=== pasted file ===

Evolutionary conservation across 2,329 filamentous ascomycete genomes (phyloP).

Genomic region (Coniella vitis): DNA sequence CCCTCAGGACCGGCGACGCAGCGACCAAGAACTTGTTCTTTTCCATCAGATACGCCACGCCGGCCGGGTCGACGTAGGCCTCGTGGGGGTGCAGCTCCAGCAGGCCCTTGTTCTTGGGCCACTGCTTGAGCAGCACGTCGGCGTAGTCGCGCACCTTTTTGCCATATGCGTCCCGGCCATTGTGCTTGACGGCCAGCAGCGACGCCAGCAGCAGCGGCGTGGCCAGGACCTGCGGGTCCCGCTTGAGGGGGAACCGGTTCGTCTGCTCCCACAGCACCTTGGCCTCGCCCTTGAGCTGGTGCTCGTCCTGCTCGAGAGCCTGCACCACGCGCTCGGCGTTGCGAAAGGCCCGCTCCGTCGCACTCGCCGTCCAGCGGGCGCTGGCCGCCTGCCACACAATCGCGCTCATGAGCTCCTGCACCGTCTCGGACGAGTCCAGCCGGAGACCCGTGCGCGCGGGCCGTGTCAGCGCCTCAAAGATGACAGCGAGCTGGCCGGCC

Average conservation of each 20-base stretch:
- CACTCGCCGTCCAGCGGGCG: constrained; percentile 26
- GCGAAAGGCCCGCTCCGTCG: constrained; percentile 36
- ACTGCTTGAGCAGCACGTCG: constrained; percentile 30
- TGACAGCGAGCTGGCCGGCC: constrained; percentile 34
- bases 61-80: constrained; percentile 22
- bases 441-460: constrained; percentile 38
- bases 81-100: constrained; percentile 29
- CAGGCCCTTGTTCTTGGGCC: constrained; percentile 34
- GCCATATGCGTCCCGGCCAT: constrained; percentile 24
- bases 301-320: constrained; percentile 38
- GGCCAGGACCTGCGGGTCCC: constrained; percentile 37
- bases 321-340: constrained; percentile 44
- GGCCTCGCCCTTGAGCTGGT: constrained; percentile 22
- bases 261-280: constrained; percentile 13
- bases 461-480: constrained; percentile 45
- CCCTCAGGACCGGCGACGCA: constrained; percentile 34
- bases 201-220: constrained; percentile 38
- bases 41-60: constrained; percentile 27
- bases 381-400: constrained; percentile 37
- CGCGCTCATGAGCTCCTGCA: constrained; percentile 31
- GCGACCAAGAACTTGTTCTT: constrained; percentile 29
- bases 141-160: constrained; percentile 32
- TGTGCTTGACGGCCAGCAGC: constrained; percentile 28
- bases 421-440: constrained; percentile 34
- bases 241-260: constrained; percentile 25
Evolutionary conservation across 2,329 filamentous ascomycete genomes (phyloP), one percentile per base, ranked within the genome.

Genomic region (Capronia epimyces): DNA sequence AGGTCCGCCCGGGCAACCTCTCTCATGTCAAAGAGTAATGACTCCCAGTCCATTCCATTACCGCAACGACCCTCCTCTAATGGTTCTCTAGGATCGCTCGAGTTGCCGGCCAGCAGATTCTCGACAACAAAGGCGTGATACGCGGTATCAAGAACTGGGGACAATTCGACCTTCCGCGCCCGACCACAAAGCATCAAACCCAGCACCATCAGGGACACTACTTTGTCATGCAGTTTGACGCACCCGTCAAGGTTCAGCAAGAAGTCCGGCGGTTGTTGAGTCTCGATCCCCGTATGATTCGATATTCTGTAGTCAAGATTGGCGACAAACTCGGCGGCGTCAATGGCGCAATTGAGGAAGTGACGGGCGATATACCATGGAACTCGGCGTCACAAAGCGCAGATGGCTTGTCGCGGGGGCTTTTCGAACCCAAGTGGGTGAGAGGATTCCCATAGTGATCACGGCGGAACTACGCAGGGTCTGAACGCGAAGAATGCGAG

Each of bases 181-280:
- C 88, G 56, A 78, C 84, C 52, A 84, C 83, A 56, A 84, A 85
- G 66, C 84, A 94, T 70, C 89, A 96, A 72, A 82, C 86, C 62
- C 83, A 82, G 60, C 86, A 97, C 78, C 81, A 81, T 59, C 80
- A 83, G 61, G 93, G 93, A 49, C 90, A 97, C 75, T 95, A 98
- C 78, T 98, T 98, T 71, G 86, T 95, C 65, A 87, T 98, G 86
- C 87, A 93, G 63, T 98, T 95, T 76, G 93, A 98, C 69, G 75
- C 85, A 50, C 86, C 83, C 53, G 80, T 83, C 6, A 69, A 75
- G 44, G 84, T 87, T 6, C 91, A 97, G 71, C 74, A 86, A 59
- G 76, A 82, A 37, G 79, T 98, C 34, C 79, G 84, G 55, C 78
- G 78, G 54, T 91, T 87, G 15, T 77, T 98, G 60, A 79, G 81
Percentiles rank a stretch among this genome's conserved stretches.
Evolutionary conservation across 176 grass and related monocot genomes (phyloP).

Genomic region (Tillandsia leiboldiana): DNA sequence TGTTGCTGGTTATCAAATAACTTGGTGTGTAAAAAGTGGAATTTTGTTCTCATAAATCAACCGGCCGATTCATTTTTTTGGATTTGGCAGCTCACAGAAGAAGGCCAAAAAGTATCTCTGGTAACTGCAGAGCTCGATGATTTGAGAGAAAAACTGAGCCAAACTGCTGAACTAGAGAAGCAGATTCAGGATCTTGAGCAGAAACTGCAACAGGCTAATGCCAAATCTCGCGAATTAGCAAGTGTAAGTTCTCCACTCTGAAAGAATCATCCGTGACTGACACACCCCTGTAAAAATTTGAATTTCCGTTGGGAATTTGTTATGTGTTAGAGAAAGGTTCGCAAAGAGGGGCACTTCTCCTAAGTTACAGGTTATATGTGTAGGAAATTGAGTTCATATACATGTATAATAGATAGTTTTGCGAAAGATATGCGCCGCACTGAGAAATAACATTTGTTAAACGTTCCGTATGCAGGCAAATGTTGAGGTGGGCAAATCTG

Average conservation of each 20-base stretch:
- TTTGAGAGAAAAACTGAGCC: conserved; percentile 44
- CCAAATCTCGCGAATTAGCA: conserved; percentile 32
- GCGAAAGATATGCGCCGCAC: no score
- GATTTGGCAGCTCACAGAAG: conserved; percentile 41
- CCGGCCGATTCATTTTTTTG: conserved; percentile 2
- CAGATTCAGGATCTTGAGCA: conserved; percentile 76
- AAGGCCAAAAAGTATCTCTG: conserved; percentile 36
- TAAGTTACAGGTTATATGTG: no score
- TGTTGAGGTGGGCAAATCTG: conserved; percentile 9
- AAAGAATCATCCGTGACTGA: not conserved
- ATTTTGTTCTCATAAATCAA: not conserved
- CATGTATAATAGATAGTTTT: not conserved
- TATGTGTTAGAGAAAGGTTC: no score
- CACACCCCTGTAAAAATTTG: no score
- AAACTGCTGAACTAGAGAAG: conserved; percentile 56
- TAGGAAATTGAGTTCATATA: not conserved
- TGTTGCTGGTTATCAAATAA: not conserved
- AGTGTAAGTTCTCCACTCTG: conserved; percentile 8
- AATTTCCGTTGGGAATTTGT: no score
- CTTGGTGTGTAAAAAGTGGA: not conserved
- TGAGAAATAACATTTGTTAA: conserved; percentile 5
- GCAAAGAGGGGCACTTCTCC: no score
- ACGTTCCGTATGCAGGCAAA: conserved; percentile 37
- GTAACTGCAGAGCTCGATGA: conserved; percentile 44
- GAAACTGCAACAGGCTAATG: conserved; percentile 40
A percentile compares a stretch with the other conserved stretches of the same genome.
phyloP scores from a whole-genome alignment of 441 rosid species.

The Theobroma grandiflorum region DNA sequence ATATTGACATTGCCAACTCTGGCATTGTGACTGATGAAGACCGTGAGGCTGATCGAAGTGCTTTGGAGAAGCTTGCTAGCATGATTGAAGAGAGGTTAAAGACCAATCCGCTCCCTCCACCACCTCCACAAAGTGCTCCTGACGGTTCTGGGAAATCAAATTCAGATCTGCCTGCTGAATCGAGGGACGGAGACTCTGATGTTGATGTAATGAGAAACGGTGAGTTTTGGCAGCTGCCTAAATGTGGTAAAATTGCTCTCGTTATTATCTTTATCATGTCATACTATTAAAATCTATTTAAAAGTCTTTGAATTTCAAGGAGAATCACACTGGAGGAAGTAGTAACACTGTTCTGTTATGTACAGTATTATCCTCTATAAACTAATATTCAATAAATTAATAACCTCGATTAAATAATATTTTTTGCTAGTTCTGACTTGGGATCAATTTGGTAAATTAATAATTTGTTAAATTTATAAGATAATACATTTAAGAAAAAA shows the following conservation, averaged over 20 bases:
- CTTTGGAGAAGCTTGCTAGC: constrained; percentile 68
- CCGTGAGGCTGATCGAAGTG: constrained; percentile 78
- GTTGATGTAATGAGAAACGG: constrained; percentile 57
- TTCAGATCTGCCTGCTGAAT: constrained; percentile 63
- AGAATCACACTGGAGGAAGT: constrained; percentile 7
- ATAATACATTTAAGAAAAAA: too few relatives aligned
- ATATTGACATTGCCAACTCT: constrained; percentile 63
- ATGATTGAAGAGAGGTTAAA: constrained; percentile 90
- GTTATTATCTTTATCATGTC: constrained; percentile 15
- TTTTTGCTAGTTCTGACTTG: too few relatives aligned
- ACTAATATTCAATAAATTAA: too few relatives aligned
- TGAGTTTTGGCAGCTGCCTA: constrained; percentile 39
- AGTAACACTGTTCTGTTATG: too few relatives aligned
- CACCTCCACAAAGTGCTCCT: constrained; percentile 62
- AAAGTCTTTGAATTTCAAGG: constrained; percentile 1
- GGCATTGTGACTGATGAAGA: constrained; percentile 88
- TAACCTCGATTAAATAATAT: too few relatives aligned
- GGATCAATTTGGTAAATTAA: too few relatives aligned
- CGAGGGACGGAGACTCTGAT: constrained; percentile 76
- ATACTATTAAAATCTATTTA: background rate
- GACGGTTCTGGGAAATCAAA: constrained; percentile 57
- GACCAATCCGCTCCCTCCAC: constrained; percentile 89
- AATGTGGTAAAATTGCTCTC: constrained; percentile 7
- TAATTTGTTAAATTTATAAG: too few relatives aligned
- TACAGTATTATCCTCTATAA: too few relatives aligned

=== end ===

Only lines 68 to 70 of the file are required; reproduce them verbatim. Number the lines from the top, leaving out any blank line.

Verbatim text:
- ACGTTCCGTATGCAGGCAAA: conserved; percentile 37
- GTAACTGCAGAGCTCGATGA: conserved; percentile 44
- GAAACTGCAACAGGCTAATG: conserved; percentile 40